So, we knew that you know this concept of lab data was really important. And in fact there’s some studies out there, they show that more than 70% of all clinical decisions are based on lab test results. It’s even more in areas like oncology and rare disease or it can be up to a hundred percent. So, we figured that we would start to work with lab data, and that was not easy because the lab system is fragmented. There’s something like five or six thousand labs in the United States alone but many of them, but there’s a you know that the top probably thousand handle most of the lab testing in the US, aside from acute care settings.

And so we started partnering with labs like LabCorp and Quest and working with them and helping them with their data, which was sort of the second problem is once you can start to aggregate all of that data, you have to clean and standardize all of that data. Clinical data is not easy to work with; it typically has a lot of unstructured aspects to it. So, we spend a lot of time just figuring out how to collect it and organize it, more than anything else. Once we were able to do that, we saw that there’s a tremendous amount of value in it, both in the pharmaceutical space and in the payer space where we offer products today.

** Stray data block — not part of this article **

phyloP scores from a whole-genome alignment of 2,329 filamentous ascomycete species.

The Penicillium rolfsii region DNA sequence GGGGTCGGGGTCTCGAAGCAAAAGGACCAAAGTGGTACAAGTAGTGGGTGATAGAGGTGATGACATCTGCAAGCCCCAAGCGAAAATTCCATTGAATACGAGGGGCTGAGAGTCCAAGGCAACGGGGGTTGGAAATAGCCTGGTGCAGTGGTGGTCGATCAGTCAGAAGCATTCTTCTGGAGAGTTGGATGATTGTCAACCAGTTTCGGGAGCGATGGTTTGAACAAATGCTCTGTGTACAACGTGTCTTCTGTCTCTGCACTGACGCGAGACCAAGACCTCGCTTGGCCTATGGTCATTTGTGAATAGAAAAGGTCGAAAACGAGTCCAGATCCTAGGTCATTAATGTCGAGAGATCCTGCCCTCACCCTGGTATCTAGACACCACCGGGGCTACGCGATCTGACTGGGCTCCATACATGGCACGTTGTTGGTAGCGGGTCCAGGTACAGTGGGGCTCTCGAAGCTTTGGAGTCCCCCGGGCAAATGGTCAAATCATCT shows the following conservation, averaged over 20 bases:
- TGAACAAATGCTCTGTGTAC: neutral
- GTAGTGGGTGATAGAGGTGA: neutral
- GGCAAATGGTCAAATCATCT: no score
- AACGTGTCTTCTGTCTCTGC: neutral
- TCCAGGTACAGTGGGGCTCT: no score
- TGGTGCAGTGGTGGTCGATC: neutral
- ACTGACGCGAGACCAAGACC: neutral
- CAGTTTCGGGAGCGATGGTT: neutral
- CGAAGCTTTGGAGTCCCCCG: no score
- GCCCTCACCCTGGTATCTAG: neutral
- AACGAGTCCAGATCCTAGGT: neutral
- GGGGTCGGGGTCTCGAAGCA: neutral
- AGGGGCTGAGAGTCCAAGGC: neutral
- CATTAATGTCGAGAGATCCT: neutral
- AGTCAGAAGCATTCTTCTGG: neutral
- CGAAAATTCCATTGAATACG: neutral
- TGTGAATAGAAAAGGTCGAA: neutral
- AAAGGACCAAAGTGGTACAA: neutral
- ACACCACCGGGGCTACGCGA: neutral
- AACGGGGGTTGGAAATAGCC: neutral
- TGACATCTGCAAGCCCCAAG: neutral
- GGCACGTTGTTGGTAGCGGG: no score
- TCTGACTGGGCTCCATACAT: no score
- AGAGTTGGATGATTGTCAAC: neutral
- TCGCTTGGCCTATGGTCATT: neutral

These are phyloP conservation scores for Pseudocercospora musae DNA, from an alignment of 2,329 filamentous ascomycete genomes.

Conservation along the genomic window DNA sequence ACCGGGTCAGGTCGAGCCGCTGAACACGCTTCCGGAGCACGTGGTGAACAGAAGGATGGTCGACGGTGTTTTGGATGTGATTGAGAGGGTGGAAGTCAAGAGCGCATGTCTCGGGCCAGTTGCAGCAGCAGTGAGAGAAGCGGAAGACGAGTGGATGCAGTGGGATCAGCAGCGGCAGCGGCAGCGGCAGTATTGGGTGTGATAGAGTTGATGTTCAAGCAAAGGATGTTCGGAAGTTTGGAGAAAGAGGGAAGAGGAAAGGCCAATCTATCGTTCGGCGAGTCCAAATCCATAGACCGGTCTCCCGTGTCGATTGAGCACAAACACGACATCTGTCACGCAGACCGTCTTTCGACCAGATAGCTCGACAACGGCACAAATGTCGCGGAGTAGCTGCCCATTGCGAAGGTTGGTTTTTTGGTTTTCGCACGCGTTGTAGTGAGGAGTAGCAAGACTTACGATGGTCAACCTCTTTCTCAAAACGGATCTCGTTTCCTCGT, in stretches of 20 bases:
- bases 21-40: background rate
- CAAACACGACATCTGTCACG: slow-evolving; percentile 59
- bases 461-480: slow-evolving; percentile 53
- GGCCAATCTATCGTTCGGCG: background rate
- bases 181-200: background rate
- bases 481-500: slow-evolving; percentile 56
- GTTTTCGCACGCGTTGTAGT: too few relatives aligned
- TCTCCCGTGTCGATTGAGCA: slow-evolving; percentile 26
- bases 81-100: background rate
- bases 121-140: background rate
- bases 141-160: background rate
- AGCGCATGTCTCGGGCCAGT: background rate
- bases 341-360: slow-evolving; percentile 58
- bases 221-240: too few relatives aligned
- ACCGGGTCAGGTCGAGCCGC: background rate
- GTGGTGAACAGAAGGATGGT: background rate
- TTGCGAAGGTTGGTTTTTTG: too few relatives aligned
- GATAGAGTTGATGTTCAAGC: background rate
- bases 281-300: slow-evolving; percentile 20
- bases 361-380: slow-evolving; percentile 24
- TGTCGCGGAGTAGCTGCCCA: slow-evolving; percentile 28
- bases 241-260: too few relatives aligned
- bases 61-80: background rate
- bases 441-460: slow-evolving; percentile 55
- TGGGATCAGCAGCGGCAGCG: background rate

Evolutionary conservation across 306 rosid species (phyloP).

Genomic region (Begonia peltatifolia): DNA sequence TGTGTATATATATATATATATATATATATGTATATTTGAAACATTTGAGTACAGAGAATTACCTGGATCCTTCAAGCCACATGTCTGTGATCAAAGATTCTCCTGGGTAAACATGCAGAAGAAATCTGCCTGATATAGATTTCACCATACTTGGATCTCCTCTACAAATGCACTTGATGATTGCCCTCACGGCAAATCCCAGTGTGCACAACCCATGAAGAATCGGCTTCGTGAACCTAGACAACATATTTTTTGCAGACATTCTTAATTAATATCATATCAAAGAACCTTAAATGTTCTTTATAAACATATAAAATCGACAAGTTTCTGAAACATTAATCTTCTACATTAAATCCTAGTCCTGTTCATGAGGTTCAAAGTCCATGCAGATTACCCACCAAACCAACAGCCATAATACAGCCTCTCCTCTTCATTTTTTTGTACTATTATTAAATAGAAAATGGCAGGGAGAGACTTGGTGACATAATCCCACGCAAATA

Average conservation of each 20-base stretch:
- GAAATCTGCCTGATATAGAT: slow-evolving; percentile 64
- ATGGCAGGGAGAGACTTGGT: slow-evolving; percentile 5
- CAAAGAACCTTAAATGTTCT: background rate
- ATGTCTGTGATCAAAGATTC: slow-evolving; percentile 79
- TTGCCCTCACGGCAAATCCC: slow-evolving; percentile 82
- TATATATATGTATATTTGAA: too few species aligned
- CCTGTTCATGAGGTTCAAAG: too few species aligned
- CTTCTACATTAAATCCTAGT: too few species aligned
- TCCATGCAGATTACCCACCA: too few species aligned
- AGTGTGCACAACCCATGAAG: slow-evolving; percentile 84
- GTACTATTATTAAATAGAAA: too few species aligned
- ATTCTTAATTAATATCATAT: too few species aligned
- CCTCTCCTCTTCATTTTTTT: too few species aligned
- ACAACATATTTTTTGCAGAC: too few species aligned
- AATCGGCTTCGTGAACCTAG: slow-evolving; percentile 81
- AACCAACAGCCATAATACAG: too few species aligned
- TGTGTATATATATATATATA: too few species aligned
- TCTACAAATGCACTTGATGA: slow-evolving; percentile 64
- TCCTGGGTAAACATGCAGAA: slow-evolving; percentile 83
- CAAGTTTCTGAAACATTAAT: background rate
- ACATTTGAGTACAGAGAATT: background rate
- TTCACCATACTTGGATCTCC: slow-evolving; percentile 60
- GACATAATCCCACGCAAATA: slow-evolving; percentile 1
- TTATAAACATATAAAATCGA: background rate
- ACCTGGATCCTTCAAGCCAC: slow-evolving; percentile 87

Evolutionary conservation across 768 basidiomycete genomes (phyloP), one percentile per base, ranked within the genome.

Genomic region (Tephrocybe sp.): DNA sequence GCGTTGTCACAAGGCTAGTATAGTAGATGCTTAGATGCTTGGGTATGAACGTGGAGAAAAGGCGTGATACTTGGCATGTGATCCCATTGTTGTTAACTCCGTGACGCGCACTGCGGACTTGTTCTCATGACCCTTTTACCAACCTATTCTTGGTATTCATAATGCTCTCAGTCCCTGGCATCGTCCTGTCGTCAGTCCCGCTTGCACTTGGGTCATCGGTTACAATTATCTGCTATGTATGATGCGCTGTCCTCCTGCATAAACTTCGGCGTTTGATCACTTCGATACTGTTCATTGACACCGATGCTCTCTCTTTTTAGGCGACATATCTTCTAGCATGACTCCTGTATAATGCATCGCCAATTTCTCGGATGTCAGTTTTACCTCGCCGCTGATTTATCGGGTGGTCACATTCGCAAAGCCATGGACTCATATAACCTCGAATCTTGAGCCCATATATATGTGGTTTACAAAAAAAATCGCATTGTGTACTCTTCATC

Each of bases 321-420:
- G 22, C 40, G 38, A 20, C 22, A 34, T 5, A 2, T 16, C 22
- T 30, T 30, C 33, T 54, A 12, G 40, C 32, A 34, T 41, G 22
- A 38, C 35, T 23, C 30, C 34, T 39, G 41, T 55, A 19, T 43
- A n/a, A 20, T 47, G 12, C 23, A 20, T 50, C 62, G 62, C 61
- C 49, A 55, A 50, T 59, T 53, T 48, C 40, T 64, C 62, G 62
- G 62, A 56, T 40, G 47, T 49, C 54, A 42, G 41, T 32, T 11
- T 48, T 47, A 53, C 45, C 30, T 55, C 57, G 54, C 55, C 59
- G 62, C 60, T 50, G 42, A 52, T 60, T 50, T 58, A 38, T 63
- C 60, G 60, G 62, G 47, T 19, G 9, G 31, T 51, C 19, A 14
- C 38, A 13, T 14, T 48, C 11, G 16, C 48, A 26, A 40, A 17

So, while we aggregate and collect all of this data and standardize and clean it, we actually turn it into products. And those products are what services are for clients and the idea was that you know early on, we were able to find patients that had particular diseases and we were pretty good at doing that. And then you know the sort of the next phase that we moved into was to predict which patients were going to develop X Y or Z.

It could be which patients were going to fail a particular therapy, predict which patients were going to go on to a particular therapy, which patients were needed to be tested more regularly or didn’t need to be tested or we’re missing tests in order to clinch a diagnosis. So, as we move into the prediction phase which has been over the last couple years, where we’ve really beefed up our computational expertise and AI and engineering. We’ve kind of understood more about how to predict these events. And then the idea is once you can predict something, you have to figure out what are the bright points to intervene.

And once you can intervene before something happens, then you’ve potentially moved towards the potential of eradicating that disease. So, that’s sort of how we have our vision and how we’ve been moving towards it for the last couple of years.

Harry Glorikian: What have been some of the challenges that you’ve faced along the way to implement or make this a reality?